PLAQUEMINES PARISH, La. — Tombs with human remains continue to sit in yards in Ironton.
The Louisiana Cemetery ResponseTask Force is just beginning to clean up the mess Hurricane Ida left behind.
But community members said they feel disrespected by how little progress has been made.
It has been more than a month after Hurricane Ida and Ironton is still in shambles. Not only destroyed homes here but caskets with loved ones inside remain scattered throughout the community.
Their tombs and caskets lie far from their resting place, swept away in Ida's storm surge.
"They were like all around the community in everybody's yards," said Cassandra Wilson.
Ironton, a historically black community, continues to feel left behind in recovery efforts, as homes remain condemned and tombs displaced.
"Please step up. Treat us like you treat the people in Belle Chasse," said Cassandra Wilson, Ironton.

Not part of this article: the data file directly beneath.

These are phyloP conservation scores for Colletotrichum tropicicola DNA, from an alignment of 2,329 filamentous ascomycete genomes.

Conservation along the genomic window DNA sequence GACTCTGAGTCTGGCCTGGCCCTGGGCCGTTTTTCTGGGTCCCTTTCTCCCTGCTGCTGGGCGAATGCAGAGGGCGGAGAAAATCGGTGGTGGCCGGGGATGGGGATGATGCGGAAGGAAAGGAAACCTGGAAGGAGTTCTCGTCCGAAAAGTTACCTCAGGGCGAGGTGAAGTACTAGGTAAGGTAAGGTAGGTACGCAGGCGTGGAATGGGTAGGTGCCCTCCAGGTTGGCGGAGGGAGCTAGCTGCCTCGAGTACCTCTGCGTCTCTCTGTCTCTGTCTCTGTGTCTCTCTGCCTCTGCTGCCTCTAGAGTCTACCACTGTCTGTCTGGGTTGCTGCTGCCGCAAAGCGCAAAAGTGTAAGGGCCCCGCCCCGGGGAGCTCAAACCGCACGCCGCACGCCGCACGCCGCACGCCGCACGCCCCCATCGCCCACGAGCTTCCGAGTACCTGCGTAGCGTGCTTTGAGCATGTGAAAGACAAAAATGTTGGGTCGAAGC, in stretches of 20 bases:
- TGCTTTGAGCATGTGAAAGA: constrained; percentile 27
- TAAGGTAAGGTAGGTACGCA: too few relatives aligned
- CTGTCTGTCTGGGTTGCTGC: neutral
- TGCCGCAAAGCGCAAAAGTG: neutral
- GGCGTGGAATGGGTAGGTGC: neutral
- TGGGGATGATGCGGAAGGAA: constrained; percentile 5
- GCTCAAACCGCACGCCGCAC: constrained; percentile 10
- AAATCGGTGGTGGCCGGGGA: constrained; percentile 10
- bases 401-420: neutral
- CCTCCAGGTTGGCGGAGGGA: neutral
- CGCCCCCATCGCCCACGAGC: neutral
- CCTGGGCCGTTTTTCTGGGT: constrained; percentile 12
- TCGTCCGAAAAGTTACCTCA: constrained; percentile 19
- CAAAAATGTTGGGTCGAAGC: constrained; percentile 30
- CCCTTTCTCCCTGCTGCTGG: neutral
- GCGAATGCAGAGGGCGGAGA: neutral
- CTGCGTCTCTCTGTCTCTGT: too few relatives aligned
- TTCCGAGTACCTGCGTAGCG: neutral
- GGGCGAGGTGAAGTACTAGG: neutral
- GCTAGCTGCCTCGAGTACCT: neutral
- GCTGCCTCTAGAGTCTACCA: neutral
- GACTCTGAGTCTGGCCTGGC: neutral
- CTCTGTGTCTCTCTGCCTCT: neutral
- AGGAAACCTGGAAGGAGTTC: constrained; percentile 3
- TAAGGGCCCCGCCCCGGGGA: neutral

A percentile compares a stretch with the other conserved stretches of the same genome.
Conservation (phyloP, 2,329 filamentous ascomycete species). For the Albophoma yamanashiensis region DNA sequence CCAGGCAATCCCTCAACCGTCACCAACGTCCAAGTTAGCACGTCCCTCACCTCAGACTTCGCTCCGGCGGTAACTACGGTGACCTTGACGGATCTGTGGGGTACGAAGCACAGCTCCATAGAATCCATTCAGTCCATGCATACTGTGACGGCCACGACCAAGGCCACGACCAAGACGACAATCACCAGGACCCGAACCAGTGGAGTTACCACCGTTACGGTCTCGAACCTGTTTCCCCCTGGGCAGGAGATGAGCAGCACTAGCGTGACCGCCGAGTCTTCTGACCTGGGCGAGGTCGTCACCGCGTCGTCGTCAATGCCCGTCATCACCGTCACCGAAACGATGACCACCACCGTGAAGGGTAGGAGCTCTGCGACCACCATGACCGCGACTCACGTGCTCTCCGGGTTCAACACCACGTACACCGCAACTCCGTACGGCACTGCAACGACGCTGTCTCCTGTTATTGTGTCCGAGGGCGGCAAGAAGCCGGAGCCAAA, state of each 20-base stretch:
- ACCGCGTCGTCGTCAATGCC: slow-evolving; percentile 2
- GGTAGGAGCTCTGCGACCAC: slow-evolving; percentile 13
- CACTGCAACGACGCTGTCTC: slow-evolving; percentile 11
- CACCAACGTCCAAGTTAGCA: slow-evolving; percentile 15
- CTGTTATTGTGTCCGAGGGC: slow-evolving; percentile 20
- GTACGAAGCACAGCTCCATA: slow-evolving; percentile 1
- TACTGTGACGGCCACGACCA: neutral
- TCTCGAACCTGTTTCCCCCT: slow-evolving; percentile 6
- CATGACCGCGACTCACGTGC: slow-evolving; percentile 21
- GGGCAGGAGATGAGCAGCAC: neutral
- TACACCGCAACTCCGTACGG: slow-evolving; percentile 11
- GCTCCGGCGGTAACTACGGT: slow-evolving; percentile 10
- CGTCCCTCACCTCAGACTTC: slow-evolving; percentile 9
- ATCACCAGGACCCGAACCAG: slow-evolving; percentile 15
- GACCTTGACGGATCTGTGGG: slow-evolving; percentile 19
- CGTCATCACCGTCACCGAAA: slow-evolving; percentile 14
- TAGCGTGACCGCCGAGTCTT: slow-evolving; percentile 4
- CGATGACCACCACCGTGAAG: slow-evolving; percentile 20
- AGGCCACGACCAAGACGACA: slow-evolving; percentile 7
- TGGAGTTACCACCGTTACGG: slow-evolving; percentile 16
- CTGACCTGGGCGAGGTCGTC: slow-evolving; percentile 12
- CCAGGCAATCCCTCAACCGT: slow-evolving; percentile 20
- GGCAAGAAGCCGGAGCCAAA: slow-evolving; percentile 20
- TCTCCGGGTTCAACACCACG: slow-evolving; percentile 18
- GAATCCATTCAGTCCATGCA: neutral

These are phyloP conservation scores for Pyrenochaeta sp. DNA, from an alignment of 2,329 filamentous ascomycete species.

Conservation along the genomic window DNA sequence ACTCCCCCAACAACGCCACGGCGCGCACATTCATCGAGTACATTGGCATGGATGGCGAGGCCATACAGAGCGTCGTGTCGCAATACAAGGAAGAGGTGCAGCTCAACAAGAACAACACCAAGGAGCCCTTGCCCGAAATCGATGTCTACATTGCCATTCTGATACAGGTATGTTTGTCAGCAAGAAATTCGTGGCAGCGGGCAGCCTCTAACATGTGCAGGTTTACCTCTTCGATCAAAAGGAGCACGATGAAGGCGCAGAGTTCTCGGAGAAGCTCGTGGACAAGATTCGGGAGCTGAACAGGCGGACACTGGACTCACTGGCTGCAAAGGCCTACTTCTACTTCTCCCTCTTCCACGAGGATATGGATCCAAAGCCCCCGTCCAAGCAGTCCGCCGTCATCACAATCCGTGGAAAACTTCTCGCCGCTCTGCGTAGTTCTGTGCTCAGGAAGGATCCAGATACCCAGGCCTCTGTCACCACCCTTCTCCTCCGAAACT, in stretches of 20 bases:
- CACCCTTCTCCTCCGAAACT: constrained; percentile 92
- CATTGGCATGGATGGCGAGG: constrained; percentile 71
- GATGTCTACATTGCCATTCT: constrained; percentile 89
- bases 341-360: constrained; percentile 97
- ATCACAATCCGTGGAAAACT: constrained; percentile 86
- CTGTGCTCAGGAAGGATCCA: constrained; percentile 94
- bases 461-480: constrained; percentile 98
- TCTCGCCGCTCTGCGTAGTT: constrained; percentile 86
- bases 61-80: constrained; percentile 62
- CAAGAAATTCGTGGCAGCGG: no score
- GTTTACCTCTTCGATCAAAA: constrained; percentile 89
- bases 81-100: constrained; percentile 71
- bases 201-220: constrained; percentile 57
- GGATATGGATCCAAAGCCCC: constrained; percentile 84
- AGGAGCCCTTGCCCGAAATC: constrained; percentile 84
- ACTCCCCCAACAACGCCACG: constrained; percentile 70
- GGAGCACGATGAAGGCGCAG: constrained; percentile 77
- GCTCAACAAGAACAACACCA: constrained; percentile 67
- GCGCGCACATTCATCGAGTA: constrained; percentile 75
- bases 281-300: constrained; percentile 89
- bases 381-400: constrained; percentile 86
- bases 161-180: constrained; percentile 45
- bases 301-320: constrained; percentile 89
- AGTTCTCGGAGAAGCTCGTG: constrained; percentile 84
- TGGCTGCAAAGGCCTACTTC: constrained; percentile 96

The Louisiana Cemetery ResponseTask Force recently began the process of returning displaced caskets to the community cemetery.
"We want to get that taken care of respectfully get these remains back into the cemeteries as quickly as possible," Dr.Ryan Seidemann, Louisiana Cemetery Response Task Force.
They were in Ironton for about a week and a half.
"They bought a few back here and that's all they did, bought them here. They haven't done anything else," said Cassandra Wilson.
29 caskets and vaults with some exposed and now sit in the community cemetery.
Tombs remain in yards, some sit in the cemetery lying on their sides, never moved.
"The real goal is to get them back to the cemetery and so those are, admittedly and absolutely displaced within the cemetery, they are still within the cemetery," said Dr.Ryan Seidemann, Louisiana Cemetery Response Task Force.
The task force needs a large crane to return several displaced tombs and even then restoration of the Ironton Cemetery is just beginning.